The U.S. Department of Education introduced a new rule on June 13 that could have an outsize negative impact on historically black colleges and universities.
And no one noticed.
As the former president of Bennett College -- the nation’s oldest historically black college for women -- I have been honored to play a role in increasing the immense opportunities HBCUs have provided to black students and other students of color over the past 150 years.
I have also witnessed the sharp increase of higher education costs, even as the importance of a good college degree continues to grow. Millennials will be burdened with more student loan debt than any other generation before them. According to The Wall Street Journal, cumulative outstanding student debt has surpassed an astounding $1 trillion. Yet with a decline in state and federal support -- states are now spending, on average, 20 percent less per student than they did in 2008, according to one think tank -- colleges and universities are more and more dependent on tuition for their financial stability.
Although HBCUs provide excellent academic opportunities for their students, they do not have the monetary security other colleges and universities enjoy. For example, top-rated HBCU Howard University maintains an endowment of about $660 million, while top-rated non-HBCU Harvard University has an endowment of $36 billion.
This fiscal contrast could become an immediate problem for HBCUs and their students in light of the Education Department’s new proposed rule.
The department recently announced the revised borrower defense to repayment regulation, which would allow students to sue their college or university and default on their loans if they think that the institution misled or defrauded them during the time they were enrolled. The original rule has been around for 20 years and provides essential protections for students who have been defrauded by their educators. The revised rule would greatly expand the criteria for students to sue their educators, with a far lower burden of proof on the student.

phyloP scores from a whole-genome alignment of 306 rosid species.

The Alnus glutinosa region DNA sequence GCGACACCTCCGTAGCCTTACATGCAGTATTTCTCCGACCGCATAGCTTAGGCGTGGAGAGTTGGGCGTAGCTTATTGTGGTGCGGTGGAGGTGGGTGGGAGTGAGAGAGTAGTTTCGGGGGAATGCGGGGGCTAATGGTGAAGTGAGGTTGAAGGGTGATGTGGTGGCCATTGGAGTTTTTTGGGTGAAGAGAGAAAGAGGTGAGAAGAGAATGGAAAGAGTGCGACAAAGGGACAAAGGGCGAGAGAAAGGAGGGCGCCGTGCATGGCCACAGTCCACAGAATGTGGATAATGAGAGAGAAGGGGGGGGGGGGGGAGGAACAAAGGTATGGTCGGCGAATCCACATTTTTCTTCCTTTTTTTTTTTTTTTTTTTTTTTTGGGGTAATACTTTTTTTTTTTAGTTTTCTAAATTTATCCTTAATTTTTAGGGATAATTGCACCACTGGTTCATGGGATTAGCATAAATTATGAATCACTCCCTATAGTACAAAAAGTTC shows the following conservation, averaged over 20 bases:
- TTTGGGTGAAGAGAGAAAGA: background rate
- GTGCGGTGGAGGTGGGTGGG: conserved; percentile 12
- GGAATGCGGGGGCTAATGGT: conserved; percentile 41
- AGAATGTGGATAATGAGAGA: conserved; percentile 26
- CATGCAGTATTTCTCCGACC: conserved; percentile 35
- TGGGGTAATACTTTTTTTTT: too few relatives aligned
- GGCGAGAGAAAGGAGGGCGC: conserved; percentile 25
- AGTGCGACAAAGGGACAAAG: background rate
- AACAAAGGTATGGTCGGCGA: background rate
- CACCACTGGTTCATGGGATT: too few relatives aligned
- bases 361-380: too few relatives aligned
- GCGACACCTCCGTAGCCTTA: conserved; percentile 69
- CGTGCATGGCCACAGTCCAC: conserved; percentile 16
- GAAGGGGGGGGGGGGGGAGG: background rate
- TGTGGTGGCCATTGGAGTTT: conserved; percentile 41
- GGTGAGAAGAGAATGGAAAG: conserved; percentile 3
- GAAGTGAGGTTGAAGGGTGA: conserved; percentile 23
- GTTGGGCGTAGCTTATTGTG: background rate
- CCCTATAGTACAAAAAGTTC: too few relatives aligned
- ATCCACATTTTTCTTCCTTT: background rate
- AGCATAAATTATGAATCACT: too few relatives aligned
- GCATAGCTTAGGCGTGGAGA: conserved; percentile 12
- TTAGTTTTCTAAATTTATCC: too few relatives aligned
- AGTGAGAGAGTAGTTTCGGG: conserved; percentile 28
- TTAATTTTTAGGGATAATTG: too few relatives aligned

While I agree that students must be able to petition their educational providers for student loan forgiveness if they feel they have been defrauded, I worry about the unintended ramifications of such an enormously wide-open regulation. The Education Department has estimated it will have an economic impact of $4.2 billion in tuition repayments and other costs, but that could be just the tip of the iceberg. Institutions could also accumulate mounds of fees, as legal counsels attempt to wade through the vague and confusing regulations -- a cost HBCUs can ill afford.
The new rule has other costs and implications for HBCUs, as well, by requiring institutions to obtain new and costly letters of credit from lenders. HBCUs could be negatively impacted by “financial responsibility regulatory requirements,” which could threaten “their ability to continue their historic education mission,” according to a May 2016 letter from the United Negro College Fund.
My concerns mirror theirs.
According to a Gallup-Purdue University report, black students who graduated from historically black colleges felt more supported, both academically and emotionally, than their black peers at predominantly white institutions. Additionally, HBCUs graduate 18 percent of all African-American undergraduate students and 25 percent of all African-Americans in science, technology, engineering and math fields.